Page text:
I invite all of you to share in the 'homework' I have set out for myself this week. To look beyond commonplace-seeing, allowing what is seen to sink into the soul.  To discover more about that which is  seen, to add to it one's experience and insights and 'view'. I don't know what will emerge this week but I will offer up the 12 pictures that mean the most to me after doing this homework and share them with you in seven days time. I will tell you why I chose those photos and what I 'saw' when I took them. Maybe I will look carefully into someone's eyes, be amazed at the chestnut fur running along the chipmunk's back, discover a dozen shades of mauve in this spring's lilacs, or veins full and raised in the spring leaves or bright orange bursting from a carrot. We'll 'see'!  

Please join me.
If you take some pictures, have some thoughts, experience some revelations, report back here so we can share in what YOU see. Meanwhile here are some thoughts to inspire us all:

Samuel T. Coleridge:
My eyes make pictures when they are shut.
G. K. Chesterton:
One sees great things from the valley, only small things from the peak.
Joseph Chilton Pearce:
Seeing within changes one's outer vision.
Henry David Thoreau:
The question is not what you look at, but what you see.
Marcel Proust:
The real voyage of discovery consists of not in seeking new landscapes but in having new eyes.
Mark Twain:
You cannot depend on your eyes when your imagination is out of focus.
Carl Jung:
Your vision will become clear only when you can look into your own heart. Who looks outside, dreams; who looks inside, awakens.
Thomas Carlyle:
Stop a moment, cease your work, and look around you.

Thanks for travelling with me on my footpath this week...
Gillian

BBPP Weekly Health Check:
Mind:   Eleanor Roosevelt says it all for me this week:  "You must do the thing you think you cannot do"  Covered with poison ivy, I was faced with a large order to finish on deadline.  And then like the seven plagues, along came a disabling scourge of black fly bites leaving no mobility in my neck.  Thanks, Mrs. Roosevelt.  You have always been a tremendous inspiration and certainly that was the case this week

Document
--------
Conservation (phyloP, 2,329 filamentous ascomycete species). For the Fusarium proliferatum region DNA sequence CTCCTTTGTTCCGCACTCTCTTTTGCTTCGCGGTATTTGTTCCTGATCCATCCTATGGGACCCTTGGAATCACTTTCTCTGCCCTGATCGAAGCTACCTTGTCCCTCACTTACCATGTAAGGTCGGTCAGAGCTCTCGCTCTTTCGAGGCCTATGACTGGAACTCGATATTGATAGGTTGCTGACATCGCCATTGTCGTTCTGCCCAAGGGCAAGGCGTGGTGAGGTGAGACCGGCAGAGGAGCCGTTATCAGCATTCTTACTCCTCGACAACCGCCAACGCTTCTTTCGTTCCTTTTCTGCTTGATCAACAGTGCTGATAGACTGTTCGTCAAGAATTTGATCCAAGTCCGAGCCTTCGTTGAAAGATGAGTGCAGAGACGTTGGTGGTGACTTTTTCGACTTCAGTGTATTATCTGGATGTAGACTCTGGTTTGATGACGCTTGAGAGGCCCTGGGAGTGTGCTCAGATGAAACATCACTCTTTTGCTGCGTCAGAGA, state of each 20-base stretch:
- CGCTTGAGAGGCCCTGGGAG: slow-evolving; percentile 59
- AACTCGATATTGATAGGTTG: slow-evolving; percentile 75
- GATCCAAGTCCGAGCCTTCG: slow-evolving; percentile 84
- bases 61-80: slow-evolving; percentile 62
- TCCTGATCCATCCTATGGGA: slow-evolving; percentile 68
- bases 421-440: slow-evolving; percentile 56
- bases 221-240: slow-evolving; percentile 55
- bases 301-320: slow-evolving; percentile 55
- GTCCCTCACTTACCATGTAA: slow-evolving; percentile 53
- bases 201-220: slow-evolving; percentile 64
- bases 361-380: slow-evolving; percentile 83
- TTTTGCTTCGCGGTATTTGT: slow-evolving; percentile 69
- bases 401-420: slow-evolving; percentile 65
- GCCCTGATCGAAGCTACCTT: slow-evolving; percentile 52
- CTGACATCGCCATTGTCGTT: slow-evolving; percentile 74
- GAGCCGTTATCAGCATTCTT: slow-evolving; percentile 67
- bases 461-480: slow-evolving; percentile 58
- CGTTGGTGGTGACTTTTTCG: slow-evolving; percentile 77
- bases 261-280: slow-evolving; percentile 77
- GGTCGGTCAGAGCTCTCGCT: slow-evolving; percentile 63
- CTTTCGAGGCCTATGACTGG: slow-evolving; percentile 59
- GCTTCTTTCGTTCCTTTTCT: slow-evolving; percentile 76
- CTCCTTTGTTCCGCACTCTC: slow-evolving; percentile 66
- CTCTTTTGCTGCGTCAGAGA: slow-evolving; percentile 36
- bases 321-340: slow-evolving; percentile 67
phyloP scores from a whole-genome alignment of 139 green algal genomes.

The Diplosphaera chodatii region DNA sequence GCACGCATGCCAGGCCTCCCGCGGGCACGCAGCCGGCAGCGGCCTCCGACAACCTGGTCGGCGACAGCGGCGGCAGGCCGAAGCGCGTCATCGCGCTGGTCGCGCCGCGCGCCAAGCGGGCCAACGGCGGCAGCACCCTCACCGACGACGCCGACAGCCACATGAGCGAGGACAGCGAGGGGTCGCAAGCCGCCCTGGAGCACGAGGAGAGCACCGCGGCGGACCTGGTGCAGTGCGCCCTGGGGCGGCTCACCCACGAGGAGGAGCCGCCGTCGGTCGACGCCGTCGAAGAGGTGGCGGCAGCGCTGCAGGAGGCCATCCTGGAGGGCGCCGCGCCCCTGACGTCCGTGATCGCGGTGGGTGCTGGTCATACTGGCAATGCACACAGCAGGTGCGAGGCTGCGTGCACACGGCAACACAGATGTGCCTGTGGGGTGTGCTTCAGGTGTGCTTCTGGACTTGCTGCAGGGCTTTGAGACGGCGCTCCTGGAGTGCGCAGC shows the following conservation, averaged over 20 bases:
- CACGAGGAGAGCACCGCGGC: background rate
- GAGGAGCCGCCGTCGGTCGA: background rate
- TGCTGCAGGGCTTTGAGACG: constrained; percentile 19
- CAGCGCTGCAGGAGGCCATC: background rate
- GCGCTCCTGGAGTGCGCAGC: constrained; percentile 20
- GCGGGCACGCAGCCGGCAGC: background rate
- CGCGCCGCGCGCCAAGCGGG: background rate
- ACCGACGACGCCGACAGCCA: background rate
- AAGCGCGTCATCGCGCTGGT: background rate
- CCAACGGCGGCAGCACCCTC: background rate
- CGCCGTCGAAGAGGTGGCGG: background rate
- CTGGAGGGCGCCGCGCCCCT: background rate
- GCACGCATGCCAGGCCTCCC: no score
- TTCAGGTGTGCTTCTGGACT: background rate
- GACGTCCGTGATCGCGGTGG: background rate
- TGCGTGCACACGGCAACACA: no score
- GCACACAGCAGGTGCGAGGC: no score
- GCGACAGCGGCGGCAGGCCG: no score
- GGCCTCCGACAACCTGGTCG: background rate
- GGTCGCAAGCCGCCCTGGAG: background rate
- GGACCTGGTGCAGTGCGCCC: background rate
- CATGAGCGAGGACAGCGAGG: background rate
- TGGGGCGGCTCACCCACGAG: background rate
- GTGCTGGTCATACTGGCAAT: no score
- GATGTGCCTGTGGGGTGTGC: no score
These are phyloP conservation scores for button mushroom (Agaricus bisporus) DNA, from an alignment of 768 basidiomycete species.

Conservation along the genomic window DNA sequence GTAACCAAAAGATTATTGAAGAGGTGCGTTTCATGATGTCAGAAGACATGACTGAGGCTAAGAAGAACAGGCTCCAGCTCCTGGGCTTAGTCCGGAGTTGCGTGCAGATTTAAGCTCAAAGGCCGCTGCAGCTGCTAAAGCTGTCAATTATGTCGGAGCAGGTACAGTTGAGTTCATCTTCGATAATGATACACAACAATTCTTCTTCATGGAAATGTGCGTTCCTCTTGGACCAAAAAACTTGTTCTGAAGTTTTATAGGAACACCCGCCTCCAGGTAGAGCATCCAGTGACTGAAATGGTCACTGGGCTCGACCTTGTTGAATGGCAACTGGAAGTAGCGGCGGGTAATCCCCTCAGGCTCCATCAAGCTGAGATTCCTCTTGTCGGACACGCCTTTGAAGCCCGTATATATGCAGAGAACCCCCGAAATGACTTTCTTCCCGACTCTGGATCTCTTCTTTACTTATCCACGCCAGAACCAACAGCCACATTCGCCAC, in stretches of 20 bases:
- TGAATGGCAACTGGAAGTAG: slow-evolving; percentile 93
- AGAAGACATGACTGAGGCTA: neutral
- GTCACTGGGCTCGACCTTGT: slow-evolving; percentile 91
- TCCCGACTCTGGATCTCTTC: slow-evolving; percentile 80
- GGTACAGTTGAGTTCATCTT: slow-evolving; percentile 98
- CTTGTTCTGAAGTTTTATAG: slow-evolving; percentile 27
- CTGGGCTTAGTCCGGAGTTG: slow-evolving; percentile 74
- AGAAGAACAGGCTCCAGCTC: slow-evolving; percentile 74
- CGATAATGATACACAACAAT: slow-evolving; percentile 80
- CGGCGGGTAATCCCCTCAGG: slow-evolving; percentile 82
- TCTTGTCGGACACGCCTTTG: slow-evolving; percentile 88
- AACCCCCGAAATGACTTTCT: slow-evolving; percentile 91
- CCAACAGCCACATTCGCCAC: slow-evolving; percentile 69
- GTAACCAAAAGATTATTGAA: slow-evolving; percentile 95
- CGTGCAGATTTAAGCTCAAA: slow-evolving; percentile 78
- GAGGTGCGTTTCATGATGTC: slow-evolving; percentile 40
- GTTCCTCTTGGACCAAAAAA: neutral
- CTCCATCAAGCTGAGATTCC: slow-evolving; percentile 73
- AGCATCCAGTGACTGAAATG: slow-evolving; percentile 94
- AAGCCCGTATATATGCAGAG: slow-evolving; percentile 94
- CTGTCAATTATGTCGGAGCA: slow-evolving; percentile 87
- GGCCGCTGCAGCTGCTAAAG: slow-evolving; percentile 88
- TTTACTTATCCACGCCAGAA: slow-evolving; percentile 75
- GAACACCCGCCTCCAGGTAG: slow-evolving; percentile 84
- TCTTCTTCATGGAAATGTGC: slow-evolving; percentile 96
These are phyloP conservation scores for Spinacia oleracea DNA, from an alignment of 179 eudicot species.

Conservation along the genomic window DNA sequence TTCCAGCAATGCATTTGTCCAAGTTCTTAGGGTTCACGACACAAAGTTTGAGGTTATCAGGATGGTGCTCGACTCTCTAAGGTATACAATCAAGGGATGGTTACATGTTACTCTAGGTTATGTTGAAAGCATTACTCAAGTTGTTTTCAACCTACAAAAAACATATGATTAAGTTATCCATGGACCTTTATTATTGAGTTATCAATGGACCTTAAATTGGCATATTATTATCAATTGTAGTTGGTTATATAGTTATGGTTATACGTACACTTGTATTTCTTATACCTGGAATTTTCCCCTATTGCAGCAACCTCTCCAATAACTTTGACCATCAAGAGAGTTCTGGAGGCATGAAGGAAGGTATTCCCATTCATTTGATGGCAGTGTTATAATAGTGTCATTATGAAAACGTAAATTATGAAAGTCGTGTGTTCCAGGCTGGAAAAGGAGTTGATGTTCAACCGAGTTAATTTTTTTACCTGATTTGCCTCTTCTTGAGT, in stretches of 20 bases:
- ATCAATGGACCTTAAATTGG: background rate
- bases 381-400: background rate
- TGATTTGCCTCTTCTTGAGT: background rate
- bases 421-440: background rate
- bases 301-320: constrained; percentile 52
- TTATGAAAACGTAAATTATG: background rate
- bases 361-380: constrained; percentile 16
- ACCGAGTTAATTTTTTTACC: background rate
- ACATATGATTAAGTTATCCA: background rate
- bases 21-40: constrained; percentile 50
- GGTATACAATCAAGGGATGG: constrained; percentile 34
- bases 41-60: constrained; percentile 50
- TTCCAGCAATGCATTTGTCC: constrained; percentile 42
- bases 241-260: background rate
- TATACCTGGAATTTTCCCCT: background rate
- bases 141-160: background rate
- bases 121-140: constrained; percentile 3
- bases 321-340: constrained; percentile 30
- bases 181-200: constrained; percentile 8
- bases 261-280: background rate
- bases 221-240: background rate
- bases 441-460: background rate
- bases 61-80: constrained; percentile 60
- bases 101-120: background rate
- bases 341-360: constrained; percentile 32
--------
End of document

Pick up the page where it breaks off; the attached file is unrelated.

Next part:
Body:  Covered in Ivy Poison blisters the size of cherry tomatoes, sunburned, eaten alive by black flies to the point of bearing a frightening resemblance to Alvin the Chipmunk - with mumps! - I have decided it is time to prepare better for the health walks ahead.  I will be adding some hiking tips (including prevention!) on my Bracebridge Photo Project Facebook Page over the coming days.  Thanks to Cousin Dave, from North Carolina who has sent some very useful tips regarding poison ivy.
The Artist Soul:  I am drunk this week on lilacs - the vision, the shade, the perfume of them.

Monday, May 17, 2010

Week 6: Remembering the 50's...

All of us at one time or another listened to our grandparents telling us how things were in the good old days.  Some of us rolled our eyes heavenward silently mouthing, “Oh, no, not AGAIN!” We were NEVER going to grow old like them complaining that things these days just aren’t what they were. No siree. Not us. But nearly 60 years have gone by and I find that I LIKE remembering. So if you’re young and you’re listening in on this conversation go ahead and roll your eye balls if you must but it won’t stop me because I am finally at that point of life where I can begin to say, “I remember when...”

The richest memories are of family and neighbourhood where on weekends  almost every  kid could be found at the Bayview Theatre’s Saturday MatinĂ©e.  The cost?  25 cents plus a dime to spend next door at the penny candy shop.  We’d wander into the theatre clutching little paper bags filled with the likes of black balls, powdered sherbets with licorice ‘straws’, ‘Thrills’ gum and some tiny candy bits called ‘Sen Sens’ which burned our mouths. Theaters were designed to gracious proportions with second floor ‘smoking lodges’ and although the big MGM studio days were drawing to a close movies were still a big event. Excitement was palpable as heavy red velvet drapes would draw aside announcing the start of another feature film and a hush would fall over the crowd. We still had movie REELS in the 50's and these required changing midway through films.  So intermissions were filled with  draws and excited kids would check and recheck ticket stubs hoping to win something from the mountain of prizes up on stage -  like the blue and black striped vinyl beach bag which I won and just adored, carrying it with me everywhere.  And there were other events like YoYo demonstrations - remember ‘walk the dog’? - or hula hoop contests.  

TVs were the new ‘big thing’ in the 50’s - ‘I Love Lucy’, ‘Donna Reed’, Jackie Gleason’s ‘The Honeymooners’, the iconic ‘Ed Sullivan’, Jane Meadows in ‘Our Miss Brooks’ and then the family shows - ‘Leave it to Beaver’, ‘Make Room for Daddy’ and ‘Father Knows Best’ in which Robert Young invariably DID know best each and every week. On Fridays Mom would buy a package each of peanuts and jube jubes (which USED to taste like real fruit) and mixed them all up in a bowl before we settled in to watch Raymond Burr solve his most recent case in the long-running hit, ‘Perry Mason’. Television changed the way we ate and the creation of TV frozen dinners was pretty much inevitable.  We would all eat at least occasionally off of wobbly ‘TV tables’ parked in front of our Admirals or RCAs. This was a big departure for us 50’s kids who were the end of that generation which sat around the dining room table together EVERY NIGHT talking about school and work and what WERE those neighbours up to?